The old Jimny’s 1.3-litre petrol engine has been replaced by a new 1.5-litre unit – the only option, with Suzuki moving away from diesels – which offers 102hp, 130Nm of torque at 4,000rpm and a top speed of 146.4kph. While our test car featured the five-speed manual 'box, a four-speed auto is also available.
As those specs might suggest, the Jimny is not an especially fast car. The revvy engine takes some working to get up to speed, especially with the long gearstick’s substantial and slightly agricultural throw.
Running on 15-inch wheels and chunky 195/80 R15 tyres, and with the electrically assisted recirculating ball steering, the Jimny doesn’t offer much in the way of direct feel or driver feedback, although the short wheelbase makes it extremely direct and nimble to drive. And, as you’d expect given the car’s serious suspension, it soaks up even the biggest of bumps with ease.
The car’s high-riding, box-like dimensions and large windows ensure that visibility is excellent, although that also means wind noise is notable at higher speeds.
Still, people don’t buy a Jimny because they want a nimble city car, or a highway cruiser. And, despite its lovable retro styling, this isn’t a style-over-substance ‘urban crossover’. This is a proper mini off-roader for people who do proper mini off-roader things.
During our test drive, we were able to sample the Jimny on an off-road forest course, including deep ruts, steep hills and a muddy water splash – and the Jimny simply never put a foot wrong.
The ability to switch from two-wheel drive to four-wheel drive, and then a four-wheel-drive low mode, gives it real ability, while the rigid axle suspension soaks up everything you can throw at it. For those who need to know such things, the approach angle is 37 degree, the ramp breakover angle is 28 degree, and it has a departure angle of 49 degree.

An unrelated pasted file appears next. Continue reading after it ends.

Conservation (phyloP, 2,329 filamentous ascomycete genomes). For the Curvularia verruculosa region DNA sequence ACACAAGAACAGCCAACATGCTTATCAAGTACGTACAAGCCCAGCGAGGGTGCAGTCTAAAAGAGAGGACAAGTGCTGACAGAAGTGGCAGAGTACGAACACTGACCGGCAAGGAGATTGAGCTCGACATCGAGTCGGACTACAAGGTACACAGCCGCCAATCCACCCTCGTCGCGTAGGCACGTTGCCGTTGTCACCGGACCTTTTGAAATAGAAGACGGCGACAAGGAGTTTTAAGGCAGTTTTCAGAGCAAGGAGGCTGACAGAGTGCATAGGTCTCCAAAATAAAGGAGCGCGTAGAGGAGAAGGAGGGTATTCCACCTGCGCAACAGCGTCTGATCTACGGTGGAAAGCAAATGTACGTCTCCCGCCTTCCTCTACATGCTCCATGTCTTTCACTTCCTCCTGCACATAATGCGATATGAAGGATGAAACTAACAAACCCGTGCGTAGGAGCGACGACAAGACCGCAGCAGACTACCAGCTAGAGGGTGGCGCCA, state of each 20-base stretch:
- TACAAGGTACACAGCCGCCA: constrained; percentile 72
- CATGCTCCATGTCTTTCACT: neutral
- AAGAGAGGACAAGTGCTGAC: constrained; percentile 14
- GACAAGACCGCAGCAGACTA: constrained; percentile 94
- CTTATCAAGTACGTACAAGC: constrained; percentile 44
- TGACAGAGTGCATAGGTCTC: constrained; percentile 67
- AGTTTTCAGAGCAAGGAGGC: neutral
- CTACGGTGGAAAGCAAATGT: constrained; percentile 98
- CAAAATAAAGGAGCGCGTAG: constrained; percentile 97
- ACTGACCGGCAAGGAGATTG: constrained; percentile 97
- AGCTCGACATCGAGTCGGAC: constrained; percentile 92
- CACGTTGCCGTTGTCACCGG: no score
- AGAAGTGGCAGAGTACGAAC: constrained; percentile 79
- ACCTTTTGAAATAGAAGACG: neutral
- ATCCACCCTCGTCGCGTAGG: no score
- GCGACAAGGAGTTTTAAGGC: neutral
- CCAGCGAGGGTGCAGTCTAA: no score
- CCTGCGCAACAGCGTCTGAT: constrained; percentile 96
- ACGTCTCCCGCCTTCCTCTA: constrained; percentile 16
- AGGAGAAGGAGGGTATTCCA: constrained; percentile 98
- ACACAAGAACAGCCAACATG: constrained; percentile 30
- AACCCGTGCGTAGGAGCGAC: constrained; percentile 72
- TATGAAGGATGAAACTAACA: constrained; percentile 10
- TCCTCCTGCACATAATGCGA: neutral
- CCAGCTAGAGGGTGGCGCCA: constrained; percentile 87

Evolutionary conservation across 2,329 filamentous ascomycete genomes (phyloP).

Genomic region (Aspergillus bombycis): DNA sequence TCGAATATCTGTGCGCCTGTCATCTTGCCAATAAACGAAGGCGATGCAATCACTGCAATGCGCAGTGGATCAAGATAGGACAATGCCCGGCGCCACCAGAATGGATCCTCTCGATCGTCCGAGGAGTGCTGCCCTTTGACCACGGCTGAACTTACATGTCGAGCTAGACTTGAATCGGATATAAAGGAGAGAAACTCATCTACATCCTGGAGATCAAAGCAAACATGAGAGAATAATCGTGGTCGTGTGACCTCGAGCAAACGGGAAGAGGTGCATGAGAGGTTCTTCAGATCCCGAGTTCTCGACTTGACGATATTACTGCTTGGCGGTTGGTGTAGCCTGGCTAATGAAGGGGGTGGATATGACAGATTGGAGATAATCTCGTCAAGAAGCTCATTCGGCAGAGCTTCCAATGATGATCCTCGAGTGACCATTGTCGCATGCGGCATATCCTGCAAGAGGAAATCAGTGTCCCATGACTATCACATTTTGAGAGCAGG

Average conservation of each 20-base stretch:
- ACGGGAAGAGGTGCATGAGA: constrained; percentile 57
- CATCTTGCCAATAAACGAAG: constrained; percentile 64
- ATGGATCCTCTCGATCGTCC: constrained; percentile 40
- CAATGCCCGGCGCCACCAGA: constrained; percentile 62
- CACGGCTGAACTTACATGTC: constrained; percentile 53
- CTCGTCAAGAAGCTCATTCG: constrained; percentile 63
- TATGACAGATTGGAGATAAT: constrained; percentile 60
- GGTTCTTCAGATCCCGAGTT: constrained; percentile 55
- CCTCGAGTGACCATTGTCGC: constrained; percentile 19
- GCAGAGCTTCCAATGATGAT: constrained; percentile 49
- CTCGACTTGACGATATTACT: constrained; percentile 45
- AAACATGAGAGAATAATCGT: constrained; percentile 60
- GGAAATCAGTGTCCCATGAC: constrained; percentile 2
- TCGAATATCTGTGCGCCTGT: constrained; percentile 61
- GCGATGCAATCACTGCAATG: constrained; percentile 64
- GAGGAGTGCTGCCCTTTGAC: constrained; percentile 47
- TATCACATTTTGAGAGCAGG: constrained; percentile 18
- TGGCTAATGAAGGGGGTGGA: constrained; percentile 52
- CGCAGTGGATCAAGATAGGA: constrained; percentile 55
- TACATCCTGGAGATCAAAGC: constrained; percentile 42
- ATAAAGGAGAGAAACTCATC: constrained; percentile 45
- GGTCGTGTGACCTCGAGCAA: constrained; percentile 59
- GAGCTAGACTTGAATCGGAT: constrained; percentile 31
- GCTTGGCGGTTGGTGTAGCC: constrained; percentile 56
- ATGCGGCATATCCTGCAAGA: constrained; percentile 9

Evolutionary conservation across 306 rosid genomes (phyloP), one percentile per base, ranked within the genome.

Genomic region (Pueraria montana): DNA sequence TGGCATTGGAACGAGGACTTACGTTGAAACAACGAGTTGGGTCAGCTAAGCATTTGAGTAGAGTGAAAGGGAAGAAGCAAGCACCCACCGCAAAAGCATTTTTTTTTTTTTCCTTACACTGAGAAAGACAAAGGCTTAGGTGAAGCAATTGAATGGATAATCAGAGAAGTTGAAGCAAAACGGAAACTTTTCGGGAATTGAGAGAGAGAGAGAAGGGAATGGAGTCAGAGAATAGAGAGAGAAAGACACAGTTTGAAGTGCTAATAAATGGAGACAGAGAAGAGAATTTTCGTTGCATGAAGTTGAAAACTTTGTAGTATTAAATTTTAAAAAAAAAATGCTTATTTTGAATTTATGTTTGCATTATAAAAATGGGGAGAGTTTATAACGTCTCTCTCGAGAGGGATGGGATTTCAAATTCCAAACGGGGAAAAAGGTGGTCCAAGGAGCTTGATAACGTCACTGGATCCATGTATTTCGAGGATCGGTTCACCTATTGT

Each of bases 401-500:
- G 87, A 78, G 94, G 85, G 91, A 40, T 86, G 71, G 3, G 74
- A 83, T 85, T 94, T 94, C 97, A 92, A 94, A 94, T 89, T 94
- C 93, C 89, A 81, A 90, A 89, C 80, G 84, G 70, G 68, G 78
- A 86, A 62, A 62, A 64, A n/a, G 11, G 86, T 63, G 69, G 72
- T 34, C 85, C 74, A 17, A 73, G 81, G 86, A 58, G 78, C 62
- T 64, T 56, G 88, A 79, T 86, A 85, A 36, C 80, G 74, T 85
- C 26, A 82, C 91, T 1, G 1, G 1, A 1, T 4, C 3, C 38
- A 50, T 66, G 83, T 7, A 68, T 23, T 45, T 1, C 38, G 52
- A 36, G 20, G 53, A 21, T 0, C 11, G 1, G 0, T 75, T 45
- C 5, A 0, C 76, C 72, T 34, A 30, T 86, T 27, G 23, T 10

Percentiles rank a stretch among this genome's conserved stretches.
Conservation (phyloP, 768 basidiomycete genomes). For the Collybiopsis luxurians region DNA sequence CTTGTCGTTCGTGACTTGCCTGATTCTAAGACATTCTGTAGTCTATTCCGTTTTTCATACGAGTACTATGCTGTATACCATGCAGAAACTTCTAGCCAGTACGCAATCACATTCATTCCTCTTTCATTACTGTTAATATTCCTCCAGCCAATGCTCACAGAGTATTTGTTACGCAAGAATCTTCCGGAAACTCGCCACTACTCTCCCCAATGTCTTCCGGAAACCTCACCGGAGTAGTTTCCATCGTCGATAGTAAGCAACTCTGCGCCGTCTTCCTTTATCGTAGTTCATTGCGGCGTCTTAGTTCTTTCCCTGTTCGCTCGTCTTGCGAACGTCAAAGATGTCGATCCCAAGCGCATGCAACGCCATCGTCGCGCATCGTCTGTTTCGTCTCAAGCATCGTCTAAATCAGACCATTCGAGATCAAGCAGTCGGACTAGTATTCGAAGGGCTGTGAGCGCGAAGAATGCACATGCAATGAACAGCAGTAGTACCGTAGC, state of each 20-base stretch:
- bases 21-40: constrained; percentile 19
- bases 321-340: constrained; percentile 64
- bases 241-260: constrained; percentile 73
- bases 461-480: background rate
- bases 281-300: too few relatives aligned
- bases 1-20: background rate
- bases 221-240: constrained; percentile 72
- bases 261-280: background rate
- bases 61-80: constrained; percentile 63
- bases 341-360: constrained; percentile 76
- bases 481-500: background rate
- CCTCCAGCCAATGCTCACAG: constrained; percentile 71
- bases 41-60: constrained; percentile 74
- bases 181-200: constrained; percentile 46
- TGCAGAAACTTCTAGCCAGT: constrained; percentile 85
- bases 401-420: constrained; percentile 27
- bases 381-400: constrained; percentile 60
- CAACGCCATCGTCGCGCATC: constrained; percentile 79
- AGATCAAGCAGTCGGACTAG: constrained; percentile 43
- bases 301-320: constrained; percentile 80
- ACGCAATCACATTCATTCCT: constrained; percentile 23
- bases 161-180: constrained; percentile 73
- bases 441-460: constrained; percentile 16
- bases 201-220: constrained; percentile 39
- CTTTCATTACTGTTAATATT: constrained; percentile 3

The Jimny’s retro-cool styling gives it real appeal. But those seeking a stylish mini G-class city runabout would probably find the engine lacking power and refinement, apart from an annoying gear change, floaty steering and handling, an unrefined interior, undersized rear seats and an impractically tiny boot.
This fourth-generation version might have brought the Jimny into the 21st century, but it’s still not exactly at the cutting edge. But, then again, it’s not trying to be. And all of those faults listed above, flipped on their head, are what makes the new Jimny superbly fit for purpose, as a truly capable mini off-roader.
For the dedicated members of the off-road fraternity, the new Jimny is capable, confident and utterly compelling. The only trouble is, Maruti is yet to confirm if the Jimny is indeed headed to India. The Gypsy is likely to get the axe by October 2019 when the new safety norms become applicable to all cars on sale in India, so Maruti does have a ready replacement in the Jimny. But at the end of the day, the business case needs to make sense. Fingers crossed it does. Because in the Jimny, Maruti will have a charming little off-roader.
Would you like to see the Jimny on sale in India? If so, at what price? Let us know in the comments section below.